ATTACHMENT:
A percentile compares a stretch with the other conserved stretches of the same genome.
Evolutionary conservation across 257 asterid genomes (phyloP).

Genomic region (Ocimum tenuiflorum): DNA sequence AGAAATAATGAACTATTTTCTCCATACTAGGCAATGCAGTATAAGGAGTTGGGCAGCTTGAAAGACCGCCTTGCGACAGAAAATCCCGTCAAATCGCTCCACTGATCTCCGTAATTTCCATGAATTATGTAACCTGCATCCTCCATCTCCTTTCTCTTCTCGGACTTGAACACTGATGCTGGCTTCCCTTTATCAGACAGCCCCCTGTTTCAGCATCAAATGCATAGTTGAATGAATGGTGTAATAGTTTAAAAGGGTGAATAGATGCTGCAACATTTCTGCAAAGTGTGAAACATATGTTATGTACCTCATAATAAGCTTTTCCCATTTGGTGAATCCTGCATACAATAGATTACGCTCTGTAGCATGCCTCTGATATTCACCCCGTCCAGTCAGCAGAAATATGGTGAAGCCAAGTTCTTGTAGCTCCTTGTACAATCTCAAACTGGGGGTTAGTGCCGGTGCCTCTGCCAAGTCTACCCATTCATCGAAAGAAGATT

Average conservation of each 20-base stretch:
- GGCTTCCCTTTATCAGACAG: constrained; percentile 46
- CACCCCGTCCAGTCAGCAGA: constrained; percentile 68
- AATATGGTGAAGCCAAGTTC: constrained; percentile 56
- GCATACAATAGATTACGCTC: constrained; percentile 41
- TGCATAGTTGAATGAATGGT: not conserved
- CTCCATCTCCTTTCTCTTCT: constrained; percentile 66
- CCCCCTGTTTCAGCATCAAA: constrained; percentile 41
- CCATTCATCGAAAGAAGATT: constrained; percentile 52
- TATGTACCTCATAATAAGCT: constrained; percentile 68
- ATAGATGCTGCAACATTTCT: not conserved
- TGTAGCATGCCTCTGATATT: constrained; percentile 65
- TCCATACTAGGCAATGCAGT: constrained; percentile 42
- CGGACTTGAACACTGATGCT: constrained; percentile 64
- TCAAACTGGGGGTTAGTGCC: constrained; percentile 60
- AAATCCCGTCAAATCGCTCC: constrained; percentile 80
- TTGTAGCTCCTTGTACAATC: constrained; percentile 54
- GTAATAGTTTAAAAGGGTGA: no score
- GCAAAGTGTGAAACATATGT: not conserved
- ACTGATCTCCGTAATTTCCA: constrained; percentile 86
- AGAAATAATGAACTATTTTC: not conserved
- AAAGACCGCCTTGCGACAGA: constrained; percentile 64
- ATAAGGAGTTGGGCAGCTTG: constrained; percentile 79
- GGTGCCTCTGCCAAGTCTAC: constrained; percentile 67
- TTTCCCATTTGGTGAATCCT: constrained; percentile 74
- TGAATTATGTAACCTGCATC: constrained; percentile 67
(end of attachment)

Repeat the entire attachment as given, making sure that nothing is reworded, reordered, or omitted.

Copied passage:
A percentile compares a stretch with the other conserved stretches of the same genome.
Evolutionary conservation across 257 asterid genomes (phyloP).

Genomic region (Ocimum tenuiflorum): DNA sequence AGAAATAATGAACTATTTTCTCCATACTAGGCAATGCAGTATAAGGAGTTGGGCAGCTTGAAAGACCGCCTTGCGACAGAAAATCCCGTCAAATCGCTCCACTGATCTCCGTAATTTCCATGAATTATGTAACCTGCATCCTCCATCTCCTTTCTCTTCTCGGACTTGAACACTGATGCTGGCTTCCCTTTATCAGACAGCCCCCTGTTTCAGCATCAAATGCATAGTTGAATGAATGGTGTAATAGTTTAAAAGGGTGAATAGATGCTGCAACATTTCTGCAAAGTGTGAAACATATGTTATGTACCTCATAATAAGCTTTTCCCATTTGGTGAATCCTGCATACAATAGATTACGCTCTGTAGCATGCCTCTGATATTCACCCCGTCCAGTCAGCAGAAATATGGTGAAGCCAAGTTCTTGTAGCTCCTTGTACAATCTCAAACTGGGGGTTAGTGCCGGTGCCTCTGCCAAGTCTACCCATTCATCGAAAGAAGATT

Average conservation of each 20-base stretch:
- GGCTTCCCTTTATCAGACAG: constrained; percentile 46
- CACCCCGTCCAGTCAGCAGA: constrained; percentile 68
- AATATGGTGAAGCCAAGTTC: constrained; percentile 56
- GCATACAATAGATTACGCTC: constrained; percentile 41
- TGCATAGTTGAATGAATGGT: not conserved
- CTCCATCTCCTTTCTCTTCT: constrained; percentile 66
- CCCCCTGTTTCAGCATCAAA: constrained; percentile 41
- CCATTCATCGAAAGAAGATT: constrained; percentile 52
- TATGTACCTCATAATAAGCT: constrained; percentile 68
- ATAGATGCTGCAACATTTCT: not conserved
- TGTAGCATGCCTCTGATATT: constrained; percentile 65
- TCCATACTAGGCAATGCAGT: constrained; percentile 42
- CGGACTTGAACACTGATGCT: constrained; percentile 64
- TCAAACTGGGGGTTAGTGCC: constrained; percentile 60
- AAATCCCGTCAAATCGCTCC: constrained; percentile 80
- TTGTAGCTCCTTGTACAATC: constrained; percentile 54
- GTAATAGTTTAAAAGGGTGA: no score
- GCAAAGTGTGAAACATATGT: not conserved
- ACTGATCTCCGTAATTTCCA: constrained; percentile 86
- AGAAATAATGAACTATTTTC: not conserved
- AAAGACCGCCTTGCGACAGA: constrained; percentile 64
- ATAAGGAGTTGGGCAGCTTG: constrained; percentile 79
- GGTGCCTCTGCCAAGTCTAC: constrained; percentile 67
- TTTCCCATTTGGTGAATCCT: constrained; percentile 74
- TGAATTATGTAACCTGCATC: constrained; percentile 67